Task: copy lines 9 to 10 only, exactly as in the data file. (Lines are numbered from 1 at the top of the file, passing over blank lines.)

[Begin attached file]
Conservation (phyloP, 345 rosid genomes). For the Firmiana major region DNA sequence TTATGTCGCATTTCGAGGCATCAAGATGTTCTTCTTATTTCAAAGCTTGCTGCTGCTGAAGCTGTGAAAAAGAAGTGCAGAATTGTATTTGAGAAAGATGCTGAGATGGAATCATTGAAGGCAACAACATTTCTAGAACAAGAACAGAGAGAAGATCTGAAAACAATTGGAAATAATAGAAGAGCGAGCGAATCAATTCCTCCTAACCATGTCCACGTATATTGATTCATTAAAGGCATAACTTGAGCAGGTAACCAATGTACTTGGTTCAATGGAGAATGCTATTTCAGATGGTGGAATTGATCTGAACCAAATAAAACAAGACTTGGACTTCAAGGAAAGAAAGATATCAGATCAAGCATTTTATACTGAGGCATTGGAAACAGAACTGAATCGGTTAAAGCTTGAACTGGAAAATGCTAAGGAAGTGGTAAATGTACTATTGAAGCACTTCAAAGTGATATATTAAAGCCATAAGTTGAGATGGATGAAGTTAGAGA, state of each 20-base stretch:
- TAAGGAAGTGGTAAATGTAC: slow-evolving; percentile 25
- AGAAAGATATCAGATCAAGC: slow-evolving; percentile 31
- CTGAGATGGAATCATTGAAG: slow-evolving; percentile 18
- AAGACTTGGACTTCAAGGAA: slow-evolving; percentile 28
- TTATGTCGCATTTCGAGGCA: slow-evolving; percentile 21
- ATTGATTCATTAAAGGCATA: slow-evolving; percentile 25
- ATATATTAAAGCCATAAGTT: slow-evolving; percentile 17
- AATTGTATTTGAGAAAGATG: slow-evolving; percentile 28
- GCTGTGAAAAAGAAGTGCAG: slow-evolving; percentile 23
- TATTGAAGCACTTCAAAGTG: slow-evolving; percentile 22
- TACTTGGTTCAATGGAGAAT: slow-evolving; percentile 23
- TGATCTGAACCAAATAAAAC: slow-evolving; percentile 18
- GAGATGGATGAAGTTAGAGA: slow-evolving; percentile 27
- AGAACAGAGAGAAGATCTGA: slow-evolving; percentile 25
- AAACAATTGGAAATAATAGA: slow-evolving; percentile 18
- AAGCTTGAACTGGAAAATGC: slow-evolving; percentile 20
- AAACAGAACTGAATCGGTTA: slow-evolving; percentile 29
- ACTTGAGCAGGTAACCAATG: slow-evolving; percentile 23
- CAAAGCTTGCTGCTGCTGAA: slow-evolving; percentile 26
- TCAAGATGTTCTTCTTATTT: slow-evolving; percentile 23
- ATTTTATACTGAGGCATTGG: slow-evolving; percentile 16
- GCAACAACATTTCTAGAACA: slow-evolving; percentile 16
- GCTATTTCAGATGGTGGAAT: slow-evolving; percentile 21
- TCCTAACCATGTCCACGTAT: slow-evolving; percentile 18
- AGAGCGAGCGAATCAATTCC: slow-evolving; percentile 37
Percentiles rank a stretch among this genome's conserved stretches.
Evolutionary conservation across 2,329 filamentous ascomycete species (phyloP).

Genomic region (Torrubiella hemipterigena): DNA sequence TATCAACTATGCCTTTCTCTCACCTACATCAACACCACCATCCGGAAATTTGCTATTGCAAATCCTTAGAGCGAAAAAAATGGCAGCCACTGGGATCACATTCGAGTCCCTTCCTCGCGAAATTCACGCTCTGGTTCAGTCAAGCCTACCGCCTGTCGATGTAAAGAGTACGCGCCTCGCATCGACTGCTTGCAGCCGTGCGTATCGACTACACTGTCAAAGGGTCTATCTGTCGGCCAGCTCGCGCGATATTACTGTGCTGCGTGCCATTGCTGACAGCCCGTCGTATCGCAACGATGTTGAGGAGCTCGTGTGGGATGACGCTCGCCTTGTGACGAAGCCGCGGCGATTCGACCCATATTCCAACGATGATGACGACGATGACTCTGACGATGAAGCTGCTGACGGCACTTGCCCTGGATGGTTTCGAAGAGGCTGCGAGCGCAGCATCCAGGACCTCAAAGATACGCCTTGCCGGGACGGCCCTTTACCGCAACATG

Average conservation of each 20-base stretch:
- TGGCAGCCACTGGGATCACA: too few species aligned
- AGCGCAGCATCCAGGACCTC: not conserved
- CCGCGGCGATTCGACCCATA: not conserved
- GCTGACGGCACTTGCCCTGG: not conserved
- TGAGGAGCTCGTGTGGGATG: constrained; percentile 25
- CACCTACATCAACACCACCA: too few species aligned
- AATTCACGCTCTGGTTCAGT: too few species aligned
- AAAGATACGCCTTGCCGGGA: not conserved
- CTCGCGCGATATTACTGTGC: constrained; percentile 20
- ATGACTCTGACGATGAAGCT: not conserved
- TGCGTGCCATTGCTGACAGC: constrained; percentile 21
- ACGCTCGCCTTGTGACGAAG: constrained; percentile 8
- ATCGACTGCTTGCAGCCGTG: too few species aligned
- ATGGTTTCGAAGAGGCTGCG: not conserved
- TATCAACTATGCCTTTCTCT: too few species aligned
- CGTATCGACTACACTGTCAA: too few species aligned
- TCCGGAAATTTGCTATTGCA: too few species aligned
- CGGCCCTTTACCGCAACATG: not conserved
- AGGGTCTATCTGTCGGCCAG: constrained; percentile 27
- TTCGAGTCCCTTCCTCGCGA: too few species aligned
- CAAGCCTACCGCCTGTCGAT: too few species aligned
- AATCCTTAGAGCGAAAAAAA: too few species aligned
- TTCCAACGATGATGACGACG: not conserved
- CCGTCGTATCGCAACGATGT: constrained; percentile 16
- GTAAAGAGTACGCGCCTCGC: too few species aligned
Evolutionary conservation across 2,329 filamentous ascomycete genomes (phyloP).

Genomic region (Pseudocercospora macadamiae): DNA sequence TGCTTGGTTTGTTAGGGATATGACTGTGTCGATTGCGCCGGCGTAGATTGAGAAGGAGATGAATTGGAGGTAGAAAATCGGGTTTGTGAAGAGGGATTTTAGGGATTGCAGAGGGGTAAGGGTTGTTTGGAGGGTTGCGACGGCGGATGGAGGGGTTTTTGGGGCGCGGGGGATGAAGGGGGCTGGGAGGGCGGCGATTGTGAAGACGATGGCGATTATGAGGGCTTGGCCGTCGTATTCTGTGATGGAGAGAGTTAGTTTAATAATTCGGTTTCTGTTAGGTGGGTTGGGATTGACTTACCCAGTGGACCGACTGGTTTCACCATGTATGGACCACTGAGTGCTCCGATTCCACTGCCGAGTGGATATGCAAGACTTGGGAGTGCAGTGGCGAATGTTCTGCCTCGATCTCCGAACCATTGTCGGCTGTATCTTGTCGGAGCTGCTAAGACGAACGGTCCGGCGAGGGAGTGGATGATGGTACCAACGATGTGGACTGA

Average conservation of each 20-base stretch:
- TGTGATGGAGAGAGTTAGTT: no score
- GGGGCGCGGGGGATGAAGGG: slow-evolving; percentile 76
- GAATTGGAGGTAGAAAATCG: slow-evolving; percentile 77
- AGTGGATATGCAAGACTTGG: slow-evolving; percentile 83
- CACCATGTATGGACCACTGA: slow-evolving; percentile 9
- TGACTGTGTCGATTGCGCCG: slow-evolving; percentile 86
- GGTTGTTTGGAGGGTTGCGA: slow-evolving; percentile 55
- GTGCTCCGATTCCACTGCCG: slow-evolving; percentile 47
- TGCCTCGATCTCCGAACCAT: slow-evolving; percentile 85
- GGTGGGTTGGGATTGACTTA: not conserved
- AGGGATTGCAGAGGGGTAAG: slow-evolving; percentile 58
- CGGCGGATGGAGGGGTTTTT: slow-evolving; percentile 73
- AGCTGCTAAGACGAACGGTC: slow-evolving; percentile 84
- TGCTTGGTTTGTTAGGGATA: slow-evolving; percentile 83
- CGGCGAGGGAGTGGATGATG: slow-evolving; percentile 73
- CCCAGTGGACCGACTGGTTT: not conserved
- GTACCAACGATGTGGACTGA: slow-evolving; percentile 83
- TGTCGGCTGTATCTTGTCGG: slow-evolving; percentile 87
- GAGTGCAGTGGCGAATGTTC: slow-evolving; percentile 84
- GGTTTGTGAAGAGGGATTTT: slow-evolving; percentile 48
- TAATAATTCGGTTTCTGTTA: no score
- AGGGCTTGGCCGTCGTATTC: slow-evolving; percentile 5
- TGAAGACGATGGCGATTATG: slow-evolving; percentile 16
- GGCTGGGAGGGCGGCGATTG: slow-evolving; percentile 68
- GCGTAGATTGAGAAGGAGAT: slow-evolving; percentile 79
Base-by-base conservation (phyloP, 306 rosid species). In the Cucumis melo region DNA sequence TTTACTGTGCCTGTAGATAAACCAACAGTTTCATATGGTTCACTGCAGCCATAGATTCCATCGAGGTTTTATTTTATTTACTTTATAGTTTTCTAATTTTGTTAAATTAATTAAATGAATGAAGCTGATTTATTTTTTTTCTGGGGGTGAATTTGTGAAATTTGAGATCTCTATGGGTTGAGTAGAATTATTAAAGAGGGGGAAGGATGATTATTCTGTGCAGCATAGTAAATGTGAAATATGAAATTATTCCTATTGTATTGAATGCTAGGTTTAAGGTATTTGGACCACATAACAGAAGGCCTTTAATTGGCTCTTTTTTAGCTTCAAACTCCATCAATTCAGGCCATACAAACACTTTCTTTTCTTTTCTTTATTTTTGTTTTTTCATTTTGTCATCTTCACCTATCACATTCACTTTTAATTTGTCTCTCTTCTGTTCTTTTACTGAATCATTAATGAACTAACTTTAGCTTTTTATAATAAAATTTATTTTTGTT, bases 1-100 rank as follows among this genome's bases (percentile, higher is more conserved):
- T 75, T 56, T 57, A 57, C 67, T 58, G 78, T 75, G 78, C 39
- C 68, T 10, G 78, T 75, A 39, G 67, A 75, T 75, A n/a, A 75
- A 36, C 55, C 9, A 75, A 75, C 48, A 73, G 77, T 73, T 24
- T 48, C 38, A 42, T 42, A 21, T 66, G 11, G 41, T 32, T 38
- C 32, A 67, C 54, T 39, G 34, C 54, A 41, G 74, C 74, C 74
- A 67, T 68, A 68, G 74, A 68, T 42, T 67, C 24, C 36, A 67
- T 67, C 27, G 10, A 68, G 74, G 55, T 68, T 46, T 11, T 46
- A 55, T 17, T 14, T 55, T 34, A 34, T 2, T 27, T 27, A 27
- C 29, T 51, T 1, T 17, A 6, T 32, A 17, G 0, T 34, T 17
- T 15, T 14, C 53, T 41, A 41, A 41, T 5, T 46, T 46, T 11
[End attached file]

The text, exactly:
- AATTGTATTTGAGAAAGATG: slow-evolving; percentile 28
- GCTGTGAAAAAGAAGTGCAG: slow-evolving; percentile 23